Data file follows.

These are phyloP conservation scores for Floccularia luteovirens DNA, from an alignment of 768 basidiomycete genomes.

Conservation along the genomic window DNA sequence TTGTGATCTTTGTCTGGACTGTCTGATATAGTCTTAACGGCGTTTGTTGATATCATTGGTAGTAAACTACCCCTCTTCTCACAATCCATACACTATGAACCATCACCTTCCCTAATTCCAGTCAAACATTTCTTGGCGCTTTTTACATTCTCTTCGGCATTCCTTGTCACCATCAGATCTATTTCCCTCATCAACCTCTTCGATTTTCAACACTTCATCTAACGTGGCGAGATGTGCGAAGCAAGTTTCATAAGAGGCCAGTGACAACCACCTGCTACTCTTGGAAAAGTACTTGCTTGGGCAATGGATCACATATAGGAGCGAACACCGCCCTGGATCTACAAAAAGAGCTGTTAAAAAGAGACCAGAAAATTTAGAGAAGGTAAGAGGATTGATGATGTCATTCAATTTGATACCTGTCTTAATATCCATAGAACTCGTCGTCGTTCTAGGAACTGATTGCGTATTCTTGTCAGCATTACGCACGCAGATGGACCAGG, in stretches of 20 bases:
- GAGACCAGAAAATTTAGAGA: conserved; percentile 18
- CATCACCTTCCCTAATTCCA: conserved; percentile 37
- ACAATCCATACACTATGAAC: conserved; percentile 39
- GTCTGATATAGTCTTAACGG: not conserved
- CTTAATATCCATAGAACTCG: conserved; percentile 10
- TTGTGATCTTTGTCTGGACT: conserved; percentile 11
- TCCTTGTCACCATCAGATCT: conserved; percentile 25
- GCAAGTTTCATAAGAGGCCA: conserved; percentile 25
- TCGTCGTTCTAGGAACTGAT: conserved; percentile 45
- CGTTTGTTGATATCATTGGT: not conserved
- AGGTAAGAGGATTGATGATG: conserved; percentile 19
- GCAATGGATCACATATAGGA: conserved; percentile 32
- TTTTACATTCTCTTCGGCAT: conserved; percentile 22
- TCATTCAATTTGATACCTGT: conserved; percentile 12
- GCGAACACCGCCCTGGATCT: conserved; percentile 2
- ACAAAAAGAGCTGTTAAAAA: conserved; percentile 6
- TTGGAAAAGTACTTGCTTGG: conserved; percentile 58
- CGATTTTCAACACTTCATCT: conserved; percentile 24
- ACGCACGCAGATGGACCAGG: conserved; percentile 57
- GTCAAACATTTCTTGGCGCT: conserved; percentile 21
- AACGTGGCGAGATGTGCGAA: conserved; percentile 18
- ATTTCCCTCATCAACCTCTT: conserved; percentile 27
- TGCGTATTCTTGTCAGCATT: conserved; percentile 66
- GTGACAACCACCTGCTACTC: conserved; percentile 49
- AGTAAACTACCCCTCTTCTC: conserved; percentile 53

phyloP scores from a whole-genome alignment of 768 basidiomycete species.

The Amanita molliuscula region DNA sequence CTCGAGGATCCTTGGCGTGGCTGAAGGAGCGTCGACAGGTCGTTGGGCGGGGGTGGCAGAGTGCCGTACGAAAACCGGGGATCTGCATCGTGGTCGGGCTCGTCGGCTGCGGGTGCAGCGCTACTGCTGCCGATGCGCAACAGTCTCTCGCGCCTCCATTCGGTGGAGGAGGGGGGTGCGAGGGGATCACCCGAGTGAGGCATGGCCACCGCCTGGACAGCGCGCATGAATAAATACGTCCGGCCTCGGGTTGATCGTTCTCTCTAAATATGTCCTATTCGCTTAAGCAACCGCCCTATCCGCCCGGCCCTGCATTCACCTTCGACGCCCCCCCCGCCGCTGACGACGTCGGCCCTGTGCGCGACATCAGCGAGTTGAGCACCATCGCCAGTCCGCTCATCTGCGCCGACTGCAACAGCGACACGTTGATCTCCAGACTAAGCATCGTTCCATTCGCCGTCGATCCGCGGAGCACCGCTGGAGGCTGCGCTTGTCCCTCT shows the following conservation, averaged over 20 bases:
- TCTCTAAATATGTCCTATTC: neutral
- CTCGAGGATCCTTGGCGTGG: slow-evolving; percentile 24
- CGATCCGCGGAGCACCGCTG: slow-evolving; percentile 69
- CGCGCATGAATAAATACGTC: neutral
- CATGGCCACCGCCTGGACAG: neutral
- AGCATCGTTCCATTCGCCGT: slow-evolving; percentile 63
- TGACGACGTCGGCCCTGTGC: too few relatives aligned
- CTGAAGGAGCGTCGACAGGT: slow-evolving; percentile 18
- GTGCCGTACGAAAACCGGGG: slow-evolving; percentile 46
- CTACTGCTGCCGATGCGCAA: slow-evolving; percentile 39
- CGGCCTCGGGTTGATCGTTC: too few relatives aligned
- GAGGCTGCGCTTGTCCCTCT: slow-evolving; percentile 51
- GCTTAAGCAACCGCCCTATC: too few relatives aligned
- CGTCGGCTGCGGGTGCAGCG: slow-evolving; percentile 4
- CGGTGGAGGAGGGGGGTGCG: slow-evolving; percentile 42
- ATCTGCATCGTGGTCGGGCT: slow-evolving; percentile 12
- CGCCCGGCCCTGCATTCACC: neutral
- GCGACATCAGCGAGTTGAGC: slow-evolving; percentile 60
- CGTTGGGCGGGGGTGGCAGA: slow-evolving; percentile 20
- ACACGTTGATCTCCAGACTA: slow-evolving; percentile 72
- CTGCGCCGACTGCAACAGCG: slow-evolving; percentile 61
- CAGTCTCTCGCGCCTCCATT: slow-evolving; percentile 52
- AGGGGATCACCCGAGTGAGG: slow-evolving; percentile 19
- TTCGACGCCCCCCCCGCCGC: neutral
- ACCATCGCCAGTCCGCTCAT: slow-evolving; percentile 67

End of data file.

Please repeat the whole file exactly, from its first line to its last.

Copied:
These are phyloP conservation scores for Floccularia luteovirens DNA, from an alignment of 768 basidiomycete genomes.

Conservation along the genomic window DNA sequence TTGTGATCTTTGTCTGGACTGTCTGATATAGTCTTAACGGCGTTTGTTGATATCATTGGTAGTAAACTACCCCTCTTCTCACAATCCATACACTATGAACCATCACCTTCCCTAATTCCAGTCAAACATTTCTTGGCGCTTTTTACATTCTCTTCGGCATTCCTTGTCACCATCAGATCTATTTCCCTCATCAACCTCTTCGATTTTCAACACTTCATCTAACGTGGCGAGATGTGCGAAGCAAGTTTCATAAGAGGCCAGTGACAACCACCTGCTACTCTTGGAAAAGTACTTGCTTGGGCAATGGATCACATATAGGAGCGAACACCGCCCTGGATCTACAAAAAGAGCTGTTAAAAAGAGACCAGAAAATTTAGAGAAGGTAAGAGGATTGATGATGTCATTCAATTTGATACCTGTCTTAATATCCATAGAACTCGTCGTCGTTCTAGGAACTGATTGCGTATTCTTGTCAGCATTACGCACGCAGATGGACCAGG, in stretches of 20 bases:
- GAGACCAGAAAATTTAGAGA: conserved; percentile 18
- CATCACCTTCCCTAATTCCA: conserved; percentile 37
- ACAATCCATACACTATGAAC: conserved; percentile 39
- GTCTGATATAGTCTTAACGG: not conserved
- CTTAATATCCATAGAACTCG: conserved; percentile 10
- TTGTGATCTTTGTCTGGACT: conserved; percentile 11
- TCCTTGTCACCATCAGATCT: conserved; percentile 25
- GCAAGTTTCATAAGAGGCCA: conserved; percentile 25
- TCGTCGTTCTAGGAACTGAT: conserved; percentile 45
- CGTTTGTTGATATCATTGGT: not conserved
- AGGTAAGAGGATTGATGATG: conserved; percentile 19
- GCAATGGATCACATATAGGA: conserved; percentile 32
- TTTTACATTCTCTTCGGCAT: conserved; percentile 22
- TCATTCAATTTGATACCTGT: conserved; percentile 12
- GCGAACACCGCCCTGGATCT: conserved; percentile 2
- ACAAAAAGAGCTGTTAAAAA: conserved; percentile 6
- TTGGAAAAGTACTTGCTTGG: conserved; percentile 58
- CGATTTTCAACACTTCATCT: conserved; percentile 24
- ACGCACGCAGATGGACCAGG: conserved; percentile 57
- GTCAAACATTTCTTGGCGCT: conserved; percentile 21
- AACGTGGCGAGATGTGCGAA: conserved; percentile 18
- ATTTCCCTCATCAACCTCTT: conserved; percentile 27
- TGCGTATTCTTGTCAGCATT: conserved; percentile 66
- GTGACAACCACCTGCTACTC: conserved; percentile 49
- AGTAAACTACCCCTCTTCTC: conserved; percentile 53

phyloP scores from a whole-genome alignment of 768 basidiomycete species.

The Amanita molliuscula region DNA sequence CTCGAGGATCCTTGGCGTGGCTGAAGGAGCGTCGACAGGTCGTTGGGCGGGGGTGGCAGAGTGCCGTACGAAAACCGGGGATCTGCATCGTGGTCGGGCTCGTCGGCTGCGGGTGCAGCGCTACTGCTGCCGATGCGCAACAGTCTCTCGCGCCTCCATTCGGTGGAGGAGGGGGGTGCGAGGGGATCACCCGAGTGAGGCATGGCCACCGCCTGGACAGCGCGCATGAATAAATACGTCCGGCCTCGGGTTGATCGTTCTCTCTAAATATGTCCTATTCGCTTAAGCAACCGCCCTATCCGCCCGGCCCTGCATTCACCTTCGACGCCCCCCCCGCCGCTGACGACGTCGGCCCTGTGCGCGACATCAGCGAGTTGAGCACCATCGCCAGTCCGCTCATCTGCGCCGACTGCAACAGCGACACGTTGATCTCCAGACTAAGCATCGTTCCATTCGCCGTCGATCCGCGGAGCACCGCTGGAGGCTGCGCTTGTCCCTCT shows the following conservation, averaged over 20 bases:
- TCTCTAAATATGTCCTATTC: neutral
- CTCGAGGATCCTTGGCGTGG: slow-evolving; percentile 24
- CGATCCGCGGAGCACCGCTG: slow-evolving; percentile 69
- CGCGCATGAATAAATACGTC: neutral
- CATGGCCACCGCCTGGACAG: neutral
- AGCATCGTTCCATTCGCCGT: slow-evolving; percentile 63
- TGACGACGTCGGCCCTGTGC: too few relatives aligned
- CTGAAGGAGCGTCGACAGGT: slow-evolving; percentile 18
- GTGCCGTACGAAAACCGGGG: slow-evolving; percentile 46
- CTACTGCTGCCGATGCGCAA: slow-evolving; percentile 39
- CGGCCTCGGGTTGATCGTTC: too few relatives aligned
- GAGGCTGCGCTTGTCCCTCT: slow-evolving; percentile 51
- GCTTAAGCAACCGCCCTATC: too few relatives aligned
- CGTCGGCTGCGGGTGCAGCG: slow-evolving; percentile 4
- CGGTGGAGGAGGGGGGTGCG: slow-evolving; percentile 42
- ATCTGCATCGTGGTCGGGCT: slow-evolving; percentile 12
- CGCCCGGCCCTGCATTCACC: neutral
- GCGACATCAGCGAGTTGAGC: slow-evolving; percentile 60
- CGTTGGGCGGGGGTGGCAGA: slow-evolving; percentile 20
- ACACGTTGATCTCCAGACTA: slow-evolving; percentile 72
- CTGCGCCGACTGCAACAGCG: slow-evolving; percentile 61
- CAGTCTCTCGCGCCTCCATT: slow-evolving; percentile 52
- AGGGGATCACCCGAGTGAGG: slow-evolving; percentile 19
- TTCGACGCCCCCCCCGCCGC: neutral
- ACCATCGCCAGTCCGCTCAT: slow-evolving; percentile 67